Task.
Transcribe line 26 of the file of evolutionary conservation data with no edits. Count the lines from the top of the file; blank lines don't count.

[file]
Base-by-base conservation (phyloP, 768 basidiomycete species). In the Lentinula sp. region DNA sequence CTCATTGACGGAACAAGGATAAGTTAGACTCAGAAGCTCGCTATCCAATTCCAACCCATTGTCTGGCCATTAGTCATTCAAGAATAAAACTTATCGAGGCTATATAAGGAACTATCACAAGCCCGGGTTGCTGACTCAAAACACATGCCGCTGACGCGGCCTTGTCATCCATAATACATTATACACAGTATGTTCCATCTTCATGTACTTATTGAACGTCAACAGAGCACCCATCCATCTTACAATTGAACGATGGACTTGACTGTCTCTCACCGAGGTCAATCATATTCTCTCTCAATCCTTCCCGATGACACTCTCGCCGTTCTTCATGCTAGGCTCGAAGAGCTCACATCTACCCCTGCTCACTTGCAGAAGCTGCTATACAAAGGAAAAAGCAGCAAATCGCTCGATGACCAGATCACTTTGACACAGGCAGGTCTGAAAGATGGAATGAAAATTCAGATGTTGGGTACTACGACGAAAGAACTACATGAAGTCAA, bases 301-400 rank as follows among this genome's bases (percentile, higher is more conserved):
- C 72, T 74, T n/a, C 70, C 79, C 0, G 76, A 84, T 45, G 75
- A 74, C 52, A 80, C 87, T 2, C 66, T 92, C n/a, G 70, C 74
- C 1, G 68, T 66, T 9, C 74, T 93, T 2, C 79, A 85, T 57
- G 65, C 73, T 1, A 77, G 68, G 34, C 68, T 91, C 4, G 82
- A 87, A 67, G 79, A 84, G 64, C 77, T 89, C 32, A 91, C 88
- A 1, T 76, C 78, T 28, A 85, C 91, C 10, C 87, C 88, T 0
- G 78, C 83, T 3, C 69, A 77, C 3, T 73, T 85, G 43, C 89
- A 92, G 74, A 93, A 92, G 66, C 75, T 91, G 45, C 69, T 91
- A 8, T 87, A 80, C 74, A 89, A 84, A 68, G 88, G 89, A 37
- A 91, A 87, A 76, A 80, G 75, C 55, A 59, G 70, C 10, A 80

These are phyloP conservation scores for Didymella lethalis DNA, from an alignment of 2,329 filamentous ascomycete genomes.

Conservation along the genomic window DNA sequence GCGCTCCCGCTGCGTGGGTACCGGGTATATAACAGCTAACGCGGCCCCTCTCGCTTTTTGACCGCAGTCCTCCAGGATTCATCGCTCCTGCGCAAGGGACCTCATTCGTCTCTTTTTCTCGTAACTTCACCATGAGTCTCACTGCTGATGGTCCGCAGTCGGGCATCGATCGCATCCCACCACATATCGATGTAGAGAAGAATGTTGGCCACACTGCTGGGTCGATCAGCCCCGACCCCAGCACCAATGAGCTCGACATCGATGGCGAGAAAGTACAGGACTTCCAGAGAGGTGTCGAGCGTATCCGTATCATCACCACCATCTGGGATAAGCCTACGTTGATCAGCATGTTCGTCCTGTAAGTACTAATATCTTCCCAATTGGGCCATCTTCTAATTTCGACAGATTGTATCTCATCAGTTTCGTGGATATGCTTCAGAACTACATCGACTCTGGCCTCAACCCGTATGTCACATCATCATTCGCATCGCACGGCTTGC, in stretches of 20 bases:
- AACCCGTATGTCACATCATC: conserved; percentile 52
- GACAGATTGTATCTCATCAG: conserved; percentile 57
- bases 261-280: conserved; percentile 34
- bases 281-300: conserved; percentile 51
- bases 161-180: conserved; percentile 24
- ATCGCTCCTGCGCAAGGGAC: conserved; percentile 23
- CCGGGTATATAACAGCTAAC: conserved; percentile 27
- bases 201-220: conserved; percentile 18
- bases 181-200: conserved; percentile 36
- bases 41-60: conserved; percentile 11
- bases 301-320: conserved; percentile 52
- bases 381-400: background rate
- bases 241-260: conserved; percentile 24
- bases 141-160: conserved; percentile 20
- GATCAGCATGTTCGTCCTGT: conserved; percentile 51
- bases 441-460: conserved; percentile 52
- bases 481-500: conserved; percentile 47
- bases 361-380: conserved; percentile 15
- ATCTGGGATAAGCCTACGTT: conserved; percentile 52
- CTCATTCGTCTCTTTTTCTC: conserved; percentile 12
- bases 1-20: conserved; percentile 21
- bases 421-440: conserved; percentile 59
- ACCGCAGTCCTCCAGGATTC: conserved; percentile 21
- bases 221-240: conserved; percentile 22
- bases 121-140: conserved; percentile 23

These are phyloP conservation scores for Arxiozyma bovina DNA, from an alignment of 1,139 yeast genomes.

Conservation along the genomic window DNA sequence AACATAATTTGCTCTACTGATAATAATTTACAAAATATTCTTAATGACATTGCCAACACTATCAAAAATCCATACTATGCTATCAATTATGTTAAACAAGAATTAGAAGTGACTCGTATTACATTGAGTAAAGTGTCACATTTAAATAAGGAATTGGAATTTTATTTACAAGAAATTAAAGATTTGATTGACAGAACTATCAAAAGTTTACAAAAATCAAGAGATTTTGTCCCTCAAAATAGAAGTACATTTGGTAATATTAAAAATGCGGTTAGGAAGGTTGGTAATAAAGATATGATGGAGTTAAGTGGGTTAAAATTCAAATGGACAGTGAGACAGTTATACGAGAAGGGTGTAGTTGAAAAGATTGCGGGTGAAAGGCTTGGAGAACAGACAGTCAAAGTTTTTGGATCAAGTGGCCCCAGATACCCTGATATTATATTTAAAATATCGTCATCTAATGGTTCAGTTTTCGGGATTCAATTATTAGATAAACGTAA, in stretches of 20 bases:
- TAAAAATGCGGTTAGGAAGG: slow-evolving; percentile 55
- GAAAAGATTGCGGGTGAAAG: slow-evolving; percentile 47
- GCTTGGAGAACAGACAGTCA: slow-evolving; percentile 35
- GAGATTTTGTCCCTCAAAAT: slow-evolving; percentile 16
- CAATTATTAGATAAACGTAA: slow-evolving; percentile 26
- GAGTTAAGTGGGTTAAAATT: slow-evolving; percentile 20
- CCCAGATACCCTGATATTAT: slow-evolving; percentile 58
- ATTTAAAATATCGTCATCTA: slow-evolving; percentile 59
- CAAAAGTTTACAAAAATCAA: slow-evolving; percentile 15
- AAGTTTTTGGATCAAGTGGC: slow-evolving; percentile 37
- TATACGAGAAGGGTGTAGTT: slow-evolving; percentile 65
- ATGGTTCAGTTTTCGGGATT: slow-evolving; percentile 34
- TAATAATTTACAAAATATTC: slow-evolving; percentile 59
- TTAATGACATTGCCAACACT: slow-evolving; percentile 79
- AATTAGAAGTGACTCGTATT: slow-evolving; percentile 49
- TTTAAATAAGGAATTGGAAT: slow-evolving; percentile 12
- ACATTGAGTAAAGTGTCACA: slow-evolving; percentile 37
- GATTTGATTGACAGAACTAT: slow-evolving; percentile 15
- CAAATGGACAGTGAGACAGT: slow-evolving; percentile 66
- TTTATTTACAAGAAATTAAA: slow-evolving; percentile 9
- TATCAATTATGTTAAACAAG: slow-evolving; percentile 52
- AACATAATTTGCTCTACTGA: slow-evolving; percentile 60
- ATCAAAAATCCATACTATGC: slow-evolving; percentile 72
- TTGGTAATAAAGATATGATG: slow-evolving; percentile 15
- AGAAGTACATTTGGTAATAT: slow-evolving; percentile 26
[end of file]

- bases 241-260: conserved; percentile 24